Cover image for If this house could talk-- : historic homes, extraordinary Americans
If this house could talk-- : historic homes, extraordinary Americans
Brownstein, Elizabeth Smith, 1930-
Publication Information:
New York : Simon & Schuster, [1999]

Physical Description:
ix, 277 pages : illustrations (some color) ; 24 cm
Geographic Term:
Format :


Call Number
Material Type
Home Location
Central Library E159 .B8927 1999 Adult Non-Fiction Central Closed Stacks
Lackawanna Library E159 .B8927 1999 Adult Non-Fiction Open Shelf

On Order



Abraham Lincoln once remarked that "the strength of a nation lies in the homes of its people." Author Elizabeth Smith Brownstein, former Director of Research for the Emmy Award-winning series "Smithsonian World," proves him right and gives new meaning to the old saying "If these walls could talk..." In this book they do, and the stories they tell are fascinating.

The result of an intensive nationwide search that took the author across deserts and plains, into ghost towns, legendary mansions, and secret compartments, "If This House Could Talk."..opens the doors to some of America's most significant, surprising houses and to the lives of the extraordinary men and women whose stories they tell: from the only house in America with a throne room, where a doomed monarch ruled for just two years, to a beloved poet's simple New Hampshire farm; from a rare and remote plantation complex built by America's greatest architect to the multicolored mansion of an Indian chief; from the house of an innocent victim, of the Salem witch trials in 1692 to the only house our greatest president ever owned.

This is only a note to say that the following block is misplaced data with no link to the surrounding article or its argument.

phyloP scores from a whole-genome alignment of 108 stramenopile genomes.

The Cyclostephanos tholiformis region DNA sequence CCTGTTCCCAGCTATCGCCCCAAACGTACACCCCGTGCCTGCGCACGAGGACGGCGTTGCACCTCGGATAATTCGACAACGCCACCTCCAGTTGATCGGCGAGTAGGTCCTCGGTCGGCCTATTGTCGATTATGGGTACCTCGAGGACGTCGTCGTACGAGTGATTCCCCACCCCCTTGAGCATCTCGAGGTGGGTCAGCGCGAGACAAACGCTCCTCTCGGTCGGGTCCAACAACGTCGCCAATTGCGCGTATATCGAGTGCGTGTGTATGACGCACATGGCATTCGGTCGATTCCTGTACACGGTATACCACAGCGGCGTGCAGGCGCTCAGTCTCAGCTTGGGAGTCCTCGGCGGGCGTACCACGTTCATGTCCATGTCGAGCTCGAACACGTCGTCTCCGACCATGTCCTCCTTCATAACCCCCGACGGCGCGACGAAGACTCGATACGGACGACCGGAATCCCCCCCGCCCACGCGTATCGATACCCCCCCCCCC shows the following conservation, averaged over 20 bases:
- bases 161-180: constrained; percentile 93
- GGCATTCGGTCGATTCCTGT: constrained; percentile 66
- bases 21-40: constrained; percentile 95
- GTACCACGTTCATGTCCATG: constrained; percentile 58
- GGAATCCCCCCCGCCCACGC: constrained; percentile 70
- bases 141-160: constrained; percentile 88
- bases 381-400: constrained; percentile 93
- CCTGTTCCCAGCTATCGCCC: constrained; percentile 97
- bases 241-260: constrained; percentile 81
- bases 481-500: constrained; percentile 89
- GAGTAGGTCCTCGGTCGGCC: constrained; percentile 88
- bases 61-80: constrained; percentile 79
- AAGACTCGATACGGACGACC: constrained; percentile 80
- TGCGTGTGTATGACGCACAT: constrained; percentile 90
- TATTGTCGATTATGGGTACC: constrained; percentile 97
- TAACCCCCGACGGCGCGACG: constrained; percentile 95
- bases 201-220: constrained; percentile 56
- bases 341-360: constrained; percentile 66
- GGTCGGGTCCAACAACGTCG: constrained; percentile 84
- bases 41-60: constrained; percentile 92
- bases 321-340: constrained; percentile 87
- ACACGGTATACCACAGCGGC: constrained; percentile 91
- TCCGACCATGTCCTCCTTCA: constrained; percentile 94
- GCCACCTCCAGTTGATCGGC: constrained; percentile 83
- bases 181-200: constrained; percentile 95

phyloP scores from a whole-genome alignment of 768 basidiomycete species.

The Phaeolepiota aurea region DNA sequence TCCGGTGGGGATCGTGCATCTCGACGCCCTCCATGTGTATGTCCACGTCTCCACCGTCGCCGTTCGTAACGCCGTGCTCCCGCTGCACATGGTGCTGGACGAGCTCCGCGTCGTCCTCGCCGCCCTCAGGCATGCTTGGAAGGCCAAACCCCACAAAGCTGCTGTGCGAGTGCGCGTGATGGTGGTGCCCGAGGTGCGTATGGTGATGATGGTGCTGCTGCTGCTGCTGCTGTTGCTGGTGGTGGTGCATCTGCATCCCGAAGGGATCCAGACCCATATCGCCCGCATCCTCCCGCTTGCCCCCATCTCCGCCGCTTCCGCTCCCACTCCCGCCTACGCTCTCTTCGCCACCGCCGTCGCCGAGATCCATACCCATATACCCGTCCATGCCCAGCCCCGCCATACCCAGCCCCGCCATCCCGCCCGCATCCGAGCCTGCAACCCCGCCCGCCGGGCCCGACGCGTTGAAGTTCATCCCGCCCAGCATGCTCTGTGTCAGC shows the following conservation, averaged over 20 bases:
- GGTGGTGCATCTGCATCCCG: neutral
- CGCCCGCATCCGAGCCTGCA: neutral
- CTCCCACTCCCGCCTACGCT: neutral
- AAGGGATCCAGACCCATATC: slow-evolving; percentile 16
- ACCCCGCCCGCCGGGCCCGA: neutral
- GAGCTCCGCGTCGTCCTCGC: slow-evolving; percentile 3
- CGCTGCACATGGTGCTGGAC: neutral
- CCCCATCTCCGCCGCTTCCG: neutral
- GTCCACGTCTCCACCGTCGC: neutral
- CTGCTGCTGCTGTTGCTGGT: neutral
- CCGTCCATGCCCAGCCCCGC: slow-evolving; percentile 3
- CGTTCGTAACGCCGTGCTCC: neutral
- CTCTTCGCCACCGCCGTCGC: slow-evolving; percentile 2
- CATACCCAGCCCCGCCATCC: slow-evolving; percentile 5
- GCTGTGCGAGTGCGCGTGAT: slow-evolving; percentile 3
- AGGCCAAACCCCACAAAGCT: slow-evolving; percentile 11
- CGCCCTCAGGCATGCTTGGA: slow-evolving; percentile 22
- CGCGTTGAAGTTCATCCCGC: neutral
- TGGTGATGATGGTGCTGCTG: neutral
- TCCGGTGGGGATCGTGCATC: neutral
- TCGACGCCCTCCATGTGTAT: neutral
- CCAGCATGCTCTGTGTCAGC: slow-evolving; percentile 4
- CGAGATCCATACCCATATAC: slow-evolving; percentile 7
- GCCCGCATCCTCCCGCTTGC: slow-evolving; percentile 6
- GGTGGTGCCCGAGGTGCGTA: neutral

What stories lie hidden behind the gleamin

Author Notes

A graduate of Wellesley College and The London School of Economics, Elizabeth Smith Brownstein is a researcher, writer, and producer of cultural documentaries and public affairs programs. She is a member of the Society of Women Geographers and the National Press Club and a former president of the American Friends of The London School of Economics.

Table of Contents

How If This House Could Talk came to bep. viii
I Living in Art
Tlingit Clan House Wrangell, Alaskap. 2
Frank Lloyd Wright's Storer House and Auldbrass Plantation Hollywood, California / Yemassee, South Carolinap. 10
Greene and Greene's Gamble House Pasadena, Californiap. 20
The Robert Frost Farm Derry, New Hampshirep. 26
II George Washington Didn't Sleep Here
The Adams Family's Old House Quincy, Massachusettsp. 38
James Madison's Montpelier Orange, Virginiap. 52
Abraham Lincoln's House Springfield, Illinoisp. 62
III The Truth About Tara
Rosedown Plantation St. Francisville, Louisianap. 74
The Underground Railroad Houses of John Parker and Reverend John Rankin Ripley, Ohiop. 86
The Oaks of Booker T. Washington Tuskegee, Alabamap. 94
IV Forgotten Frontier
Wukoki Pueblo Wupatki National Monument, Arizonap. 104
Cherokee Chief Vann's House Chatsworth, Georgiap. 110
General Mariano Guadalupe Vallejo's Petaluma Adobe Petaluma, Californiap. 118
Lorenzo Hubbell's House Hubbell Trading Post, Ganado, Arizonap. 128
V A Woman's Place
Rebecca Nurse Homestead Danvers, Massachusettsp. 138
Julia Morgan's Hearst Castle San Simeon, Californiap. 146
Eleanor Roosevelt's Val-Kill Cottage Hyde Park, New Yorkp. 156
VI Castles in the Sand
Biltmore Estate Asheville, North Carolinap. 166
Lower East Side Tenement Museum New York, New Yorkp. 176
Iolani Palace Honolulu, Hawai'ip. 186
VII Haunted Houses
Edgar Allan Poe's Cottage Bronx, New Yorkp. 198
Janet Sherlock Smith's South Pass Hotel South Pass City, Wyomingp. 208
Edward Gorey's House Yarmouth Port, Massachusettsp. 218
VIII Plain and Fantasy
Cedric Gibbons / Dolores Del Rio House Santa Monica, Californiap. 226
Vanna Venturi House Philadelphia, Pennsylvaniap. 234
The House for the Next Millennium, Exit 2000, United Expressway 21p. 240
Notesp. 248
Acknowledgmentsp. 263
Photo Creditsp. 266
Site Locations and Contactsp. 270
Indexp. 271

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